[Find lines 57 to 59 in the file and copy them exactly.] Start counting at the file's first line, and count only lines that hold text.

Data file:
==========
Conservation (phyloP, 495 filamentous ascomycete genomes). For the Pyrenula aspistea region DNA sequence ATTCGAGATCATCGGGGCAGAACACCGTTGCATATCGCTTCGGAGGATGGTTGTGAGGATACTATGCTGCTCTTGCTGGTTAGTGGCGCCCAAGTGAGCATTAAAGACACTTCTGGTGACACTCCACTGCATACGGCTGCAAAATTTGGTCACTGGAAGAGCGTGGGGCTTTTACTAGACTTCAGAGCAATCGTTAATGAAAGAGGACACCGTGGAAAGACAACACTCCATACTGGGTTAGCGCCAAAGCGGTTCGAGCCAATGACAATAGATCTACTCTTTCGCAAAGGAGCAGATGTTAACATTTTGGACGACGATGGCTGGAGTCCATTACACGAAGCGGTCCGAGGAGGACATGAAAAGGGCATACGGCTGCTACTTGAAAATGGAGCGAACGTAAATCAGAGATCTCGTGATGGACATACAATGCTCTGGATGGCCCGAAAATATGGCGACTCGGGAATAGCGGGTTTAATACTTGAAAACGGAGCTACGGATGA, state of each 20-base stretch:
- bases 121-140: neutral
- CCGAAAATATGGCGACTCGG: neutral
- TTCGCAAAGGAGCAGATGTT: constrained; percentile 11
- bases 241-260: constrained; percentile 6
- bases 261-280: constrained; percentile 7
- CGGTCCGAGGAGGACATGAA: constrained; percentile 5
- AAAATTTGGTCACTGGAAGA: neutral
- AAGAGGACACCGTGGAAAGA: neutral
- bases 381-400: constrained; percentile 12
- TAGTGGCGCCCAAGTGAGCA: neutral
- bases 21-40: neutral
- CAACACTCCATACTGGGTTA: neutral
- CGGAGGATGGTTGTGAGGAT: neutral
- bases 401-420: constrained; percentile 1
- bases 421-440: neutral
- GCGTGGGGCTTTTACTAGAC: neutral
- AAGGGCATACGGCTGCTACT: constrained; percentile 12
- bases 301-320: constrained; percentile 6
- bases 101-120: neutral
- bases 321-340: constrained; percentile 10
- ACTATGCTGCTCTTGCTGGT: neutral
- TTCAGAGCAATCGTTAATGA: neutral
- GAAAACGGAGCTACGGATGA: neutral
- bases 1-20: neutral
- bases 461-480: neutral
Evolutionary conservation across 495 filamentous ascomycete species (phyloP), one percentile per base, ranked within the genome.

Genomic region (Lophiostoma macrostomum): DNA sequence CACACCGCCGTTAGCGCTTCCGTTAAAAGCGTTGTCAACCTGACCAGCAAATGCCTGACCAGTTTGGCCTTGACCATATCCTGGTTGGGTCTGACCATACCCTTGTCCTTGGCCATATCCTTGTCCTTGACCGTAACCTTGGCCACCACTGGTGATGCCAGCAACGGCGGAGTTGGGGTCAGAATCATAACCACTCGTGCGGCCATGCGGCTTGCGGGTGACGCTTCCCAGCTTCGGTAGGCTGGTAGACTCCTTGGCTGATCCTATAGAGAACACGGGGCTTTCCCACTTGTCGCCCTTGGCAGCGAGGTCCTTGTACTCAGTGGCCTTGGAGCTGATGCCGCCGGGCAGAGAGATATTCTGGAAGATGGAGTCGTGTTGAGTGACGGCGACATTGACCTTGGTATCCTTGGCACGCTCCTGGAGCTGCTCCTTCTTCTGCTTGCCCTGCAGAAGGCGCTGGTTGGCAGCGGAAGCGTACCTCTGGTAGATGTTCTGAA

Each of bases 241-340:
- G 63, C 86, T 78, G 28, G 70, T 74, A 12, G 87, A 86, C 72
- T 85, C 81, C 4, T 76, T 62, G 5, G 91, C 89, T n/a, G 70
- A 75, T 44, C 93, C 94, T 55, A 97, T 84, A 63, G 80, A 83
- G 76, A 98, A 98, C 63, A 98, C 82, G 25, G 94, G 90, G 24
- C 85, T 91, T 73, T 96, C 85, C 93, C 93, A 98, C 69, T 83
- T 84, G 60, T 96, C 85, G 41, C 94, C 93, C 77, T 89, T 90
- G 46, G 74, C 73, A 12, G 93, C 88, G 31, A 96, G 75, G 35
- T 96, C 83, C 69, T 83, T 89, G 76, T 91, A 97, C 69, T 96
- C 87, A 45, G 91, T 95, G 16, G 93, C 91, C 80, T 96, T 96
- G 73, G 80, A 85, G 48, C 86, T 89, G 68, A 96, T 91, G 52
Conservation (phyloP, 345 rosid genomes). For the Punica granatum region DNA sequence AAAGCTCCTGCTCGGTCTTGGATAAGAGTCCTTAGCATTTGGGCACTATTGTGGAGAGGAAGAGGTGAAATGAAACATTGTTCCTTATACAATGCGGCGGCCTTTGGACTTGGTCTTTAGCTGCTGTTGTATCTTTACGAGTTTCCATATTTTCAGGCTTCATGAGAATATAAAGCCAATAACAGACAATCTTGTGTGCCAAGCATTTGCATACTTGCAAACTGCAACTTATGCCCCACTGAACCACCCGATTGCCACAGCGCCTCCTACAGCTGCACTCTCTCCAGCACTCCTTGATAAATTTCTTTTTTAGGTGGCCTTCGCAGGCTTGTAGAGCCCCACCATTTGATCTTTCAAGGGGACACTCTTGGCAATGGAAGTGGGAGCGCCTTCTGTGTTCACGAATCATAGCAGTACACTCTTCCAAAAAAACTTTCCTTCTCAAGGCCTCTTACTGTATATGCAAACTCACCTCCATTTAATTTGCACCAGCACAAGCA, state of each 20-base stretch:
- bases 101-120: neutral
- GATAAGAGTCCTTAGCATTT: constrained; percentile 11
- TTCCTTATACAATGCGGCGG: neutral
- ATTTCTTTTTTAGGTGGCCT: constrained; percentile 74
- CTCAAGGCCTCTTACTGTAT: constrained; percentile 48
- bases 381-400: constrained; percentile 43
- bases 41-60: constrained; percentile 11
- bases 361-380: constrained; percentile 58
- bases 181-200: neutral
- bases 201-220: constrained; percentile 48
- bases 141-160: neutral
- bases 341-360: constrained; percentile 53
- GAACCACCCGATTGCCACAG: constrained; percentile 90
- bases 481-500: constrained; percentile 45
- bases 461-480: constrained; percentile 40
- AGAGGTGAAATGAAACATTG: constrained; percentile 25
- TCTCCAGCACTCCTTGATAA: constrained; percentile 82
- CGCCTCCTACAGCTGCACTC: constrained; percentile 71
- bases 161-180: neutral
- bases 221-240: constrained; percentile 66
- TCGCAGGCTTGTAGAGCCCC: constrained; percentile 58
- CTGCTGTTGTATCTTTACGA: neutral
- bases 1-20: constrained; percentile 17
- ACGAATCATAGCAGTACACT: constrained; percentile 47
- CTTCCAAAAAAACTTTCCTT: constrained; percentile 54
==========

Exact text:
- TCTCCAGCACTCCTTGATAA: constrained; percentile 82
- CGCCTCCTACAGCTGCACTC: constrained; percentile 71
- bases 161-180: neutral